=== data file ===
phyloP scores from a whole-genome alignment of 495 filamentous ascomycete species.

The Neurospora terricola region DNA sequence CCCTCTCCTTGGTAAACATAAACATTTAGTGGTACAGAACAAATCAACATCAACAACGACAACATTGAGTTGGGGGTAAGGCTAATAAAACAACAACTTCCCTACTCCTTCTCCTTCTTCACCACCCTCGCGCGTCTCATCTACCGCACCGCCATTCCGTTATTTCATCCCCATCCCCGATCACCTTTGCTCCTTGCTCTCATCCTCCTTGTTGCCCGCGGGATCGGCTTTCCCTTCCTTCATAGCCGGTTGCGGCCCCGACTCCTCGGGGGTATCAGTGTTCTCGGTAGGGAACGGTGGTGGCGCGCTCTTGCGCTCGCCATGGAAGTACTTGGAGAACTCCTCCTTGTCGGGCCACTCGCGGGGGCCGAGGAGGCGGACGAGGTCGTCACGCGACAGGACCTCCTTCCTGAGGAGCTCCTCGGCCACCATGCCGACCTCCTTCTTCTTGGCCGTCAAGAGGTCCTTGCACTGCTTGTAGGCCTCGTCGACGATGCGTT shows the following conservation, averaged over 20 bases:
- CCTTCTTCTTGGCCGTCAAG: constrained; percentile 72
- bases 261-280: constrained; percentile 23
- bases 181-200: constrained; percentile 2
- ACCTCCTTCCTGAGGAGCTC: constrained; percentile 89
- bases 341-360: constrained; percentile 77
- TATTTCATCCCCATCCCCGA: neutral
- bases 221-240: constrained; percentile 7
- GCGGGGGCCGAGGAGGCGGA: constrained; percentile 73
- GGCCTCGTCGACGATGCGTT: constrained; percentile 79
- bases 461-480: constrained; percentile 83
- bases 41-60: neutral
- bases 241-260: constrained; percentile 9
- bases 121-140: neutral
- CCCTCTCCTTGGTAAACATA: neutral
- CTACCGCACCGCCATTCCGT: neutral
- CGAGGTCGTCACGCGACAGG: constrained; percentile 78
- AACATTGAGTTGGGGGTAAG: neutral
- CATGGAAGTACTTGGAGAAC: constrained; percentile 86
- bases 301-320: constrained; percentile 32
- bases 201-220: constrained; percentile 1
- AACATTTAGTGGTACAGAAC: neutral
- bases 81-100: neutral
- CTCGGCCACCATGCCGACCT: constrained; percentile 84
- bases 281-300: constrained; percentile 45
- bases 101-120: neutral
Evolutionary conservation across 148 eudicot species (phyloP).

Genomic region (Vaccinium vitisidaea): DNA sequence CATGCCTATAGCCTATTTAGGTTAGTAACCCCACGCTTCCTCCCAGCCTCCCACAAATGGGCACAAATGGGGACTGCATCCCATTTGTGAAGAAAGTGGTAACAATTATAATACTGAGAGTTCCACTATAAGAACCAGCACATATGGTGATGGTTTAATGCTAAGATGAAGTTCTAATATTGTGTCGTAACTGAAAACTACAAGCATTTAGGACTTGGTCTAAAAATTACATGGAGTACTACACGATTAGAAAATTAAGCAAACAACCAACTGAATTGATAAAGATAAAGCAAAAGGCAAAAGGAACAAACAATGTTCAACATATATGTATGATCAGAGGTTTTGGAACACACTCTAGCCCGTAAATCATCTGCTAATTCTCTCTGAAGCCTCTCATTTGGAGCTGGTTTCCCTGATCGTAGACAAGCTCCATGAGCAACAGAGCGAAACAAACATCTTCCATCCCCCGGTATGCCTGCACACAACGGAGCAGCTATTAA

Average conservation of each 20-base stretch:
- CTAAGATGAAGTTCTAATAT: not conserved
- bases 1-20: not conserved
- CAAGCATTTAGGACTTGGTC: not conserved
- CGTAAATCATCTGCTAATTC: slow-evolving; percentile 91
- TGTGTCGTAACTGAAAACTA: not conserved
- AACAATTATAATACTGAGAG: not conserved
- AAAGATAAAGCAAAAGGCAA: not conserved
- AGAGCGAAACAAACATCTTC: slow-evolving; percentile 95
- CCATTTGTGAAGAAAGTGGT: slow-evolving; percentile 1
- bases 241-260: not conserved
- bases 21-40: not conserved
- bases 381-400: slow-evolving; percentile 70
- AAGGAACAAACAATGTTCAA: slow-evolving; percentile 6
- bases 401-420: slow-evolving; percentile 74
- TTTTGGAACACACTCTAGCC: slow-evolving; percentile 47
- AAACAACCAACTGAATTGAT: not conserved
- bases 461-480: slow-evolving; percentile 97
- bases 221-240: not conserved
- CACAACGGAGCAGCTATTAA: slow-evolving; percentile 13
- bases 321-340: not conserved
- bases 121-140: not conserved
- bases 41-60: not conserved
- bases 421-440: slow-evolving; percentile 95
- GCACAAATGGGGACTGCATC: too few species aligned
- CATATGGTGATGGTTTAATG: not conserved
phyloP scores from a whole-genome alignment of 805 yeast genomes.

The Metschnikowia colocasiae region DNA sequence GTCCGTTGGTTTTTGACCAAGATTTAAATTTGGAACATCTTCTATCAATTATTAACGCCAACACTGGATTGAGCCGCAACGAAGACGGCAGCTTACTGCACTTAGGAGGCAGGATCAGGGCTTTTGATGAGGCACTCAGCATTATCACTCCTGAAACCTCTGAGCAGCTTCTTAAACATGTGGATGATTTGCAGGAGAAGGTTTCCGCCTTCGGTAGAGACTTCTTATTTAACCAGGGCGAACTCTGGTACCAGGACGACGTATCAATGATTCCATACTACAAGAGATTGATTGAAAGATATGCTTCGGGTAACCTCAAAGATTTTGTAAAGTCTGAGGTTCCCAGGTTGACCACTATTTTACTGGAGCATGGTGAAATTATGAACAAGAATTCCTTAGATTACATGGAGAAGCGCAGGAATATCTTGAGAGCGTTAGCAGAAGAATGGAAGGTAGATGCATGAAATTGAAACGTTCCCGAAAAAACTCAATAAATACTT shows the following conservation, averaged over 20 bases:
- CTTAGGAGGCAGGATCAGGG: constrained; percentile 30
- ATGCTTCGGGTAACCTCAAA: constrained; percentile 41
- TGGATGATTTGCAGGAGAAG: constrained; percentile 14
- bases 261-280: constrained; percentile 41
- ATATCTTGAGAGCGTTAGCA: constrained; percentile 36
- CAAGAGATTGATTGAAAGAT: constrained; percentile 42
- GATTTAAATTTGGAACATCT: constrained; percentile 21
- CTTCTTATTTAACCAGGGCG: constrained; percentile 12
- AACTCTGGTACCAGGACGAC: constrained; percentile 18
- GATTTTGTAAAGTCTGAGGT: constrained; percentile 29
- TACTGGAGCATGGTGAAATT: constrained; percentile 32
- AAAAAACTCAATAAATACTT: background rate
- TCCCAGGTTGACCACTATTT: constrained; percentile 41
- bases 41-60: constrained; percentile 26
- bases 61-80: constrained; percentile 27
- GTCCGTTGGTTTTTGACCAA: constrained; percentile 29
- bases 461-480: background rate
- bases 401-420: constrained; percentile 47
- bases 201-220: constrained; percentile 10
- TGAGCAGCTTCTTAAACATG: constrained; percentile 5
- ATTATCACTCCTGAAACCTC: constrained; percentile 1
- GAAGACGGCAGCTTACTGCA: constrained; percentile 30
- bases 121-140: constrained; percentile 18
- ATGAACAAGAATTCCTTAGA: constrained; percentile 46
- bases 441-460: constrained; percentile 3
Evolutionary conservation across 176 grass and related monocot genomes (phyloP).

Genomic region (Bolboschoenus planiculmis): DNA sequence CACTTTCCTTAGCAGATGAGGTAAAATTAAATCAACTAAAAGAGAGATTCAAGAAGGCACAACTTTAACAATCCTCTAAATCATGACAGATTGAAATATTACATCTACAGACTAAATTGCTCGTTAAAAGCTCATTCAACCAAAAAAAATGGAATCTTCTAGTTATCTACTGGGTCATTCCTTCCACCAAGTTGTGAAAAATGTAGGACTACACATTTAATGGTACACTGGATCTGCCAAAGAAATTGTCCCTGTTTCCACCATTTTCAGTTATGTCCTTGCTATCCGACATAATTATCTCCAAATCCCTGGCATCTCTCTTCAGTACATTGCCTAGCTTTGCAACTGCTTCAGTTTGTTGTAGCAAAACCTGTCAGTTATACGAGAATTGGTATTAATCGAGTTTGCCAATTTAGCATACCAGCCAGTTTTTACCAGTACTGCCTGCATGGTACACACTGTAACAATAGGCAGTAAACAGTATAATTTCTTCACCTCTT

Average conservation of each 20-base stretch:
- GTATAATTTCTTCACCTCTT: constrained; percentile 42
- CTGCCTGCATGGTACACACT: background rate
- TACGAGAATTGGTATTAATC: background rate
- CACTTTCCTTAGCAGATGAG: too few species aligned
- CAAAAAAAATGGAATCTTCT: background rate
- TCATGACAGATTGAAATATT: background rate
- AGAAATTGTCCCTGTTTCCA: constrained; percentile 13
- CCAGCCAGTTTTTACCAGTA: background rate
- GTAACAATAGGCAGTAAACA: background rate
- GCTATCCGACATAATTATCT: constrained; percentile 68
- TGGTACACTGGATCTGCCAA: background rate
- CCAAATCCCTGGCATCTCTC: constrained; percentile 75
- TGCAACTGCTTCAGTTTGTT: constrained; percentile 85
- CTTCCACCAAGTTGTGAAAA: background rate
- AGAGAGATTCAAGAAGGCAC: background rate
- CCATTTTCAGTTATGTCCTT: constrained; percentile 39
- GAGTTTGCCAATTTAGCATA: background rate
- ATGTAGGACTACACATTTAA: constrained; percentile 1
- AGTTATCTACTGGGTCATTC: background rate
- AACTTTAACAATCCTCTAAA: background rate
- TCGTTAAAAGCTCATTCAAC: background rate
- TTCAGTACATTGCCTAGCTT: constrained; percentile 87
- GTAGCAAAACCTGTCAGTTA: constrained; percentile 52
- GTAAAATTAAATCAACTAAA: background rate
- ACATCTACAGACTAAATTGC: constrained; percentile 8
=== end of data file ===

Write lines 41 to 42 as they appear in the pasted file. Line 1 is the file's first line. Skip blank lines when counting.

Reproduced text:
- bases 21-40: not conserved
- bases 381-400: slow-evolving; percentile 70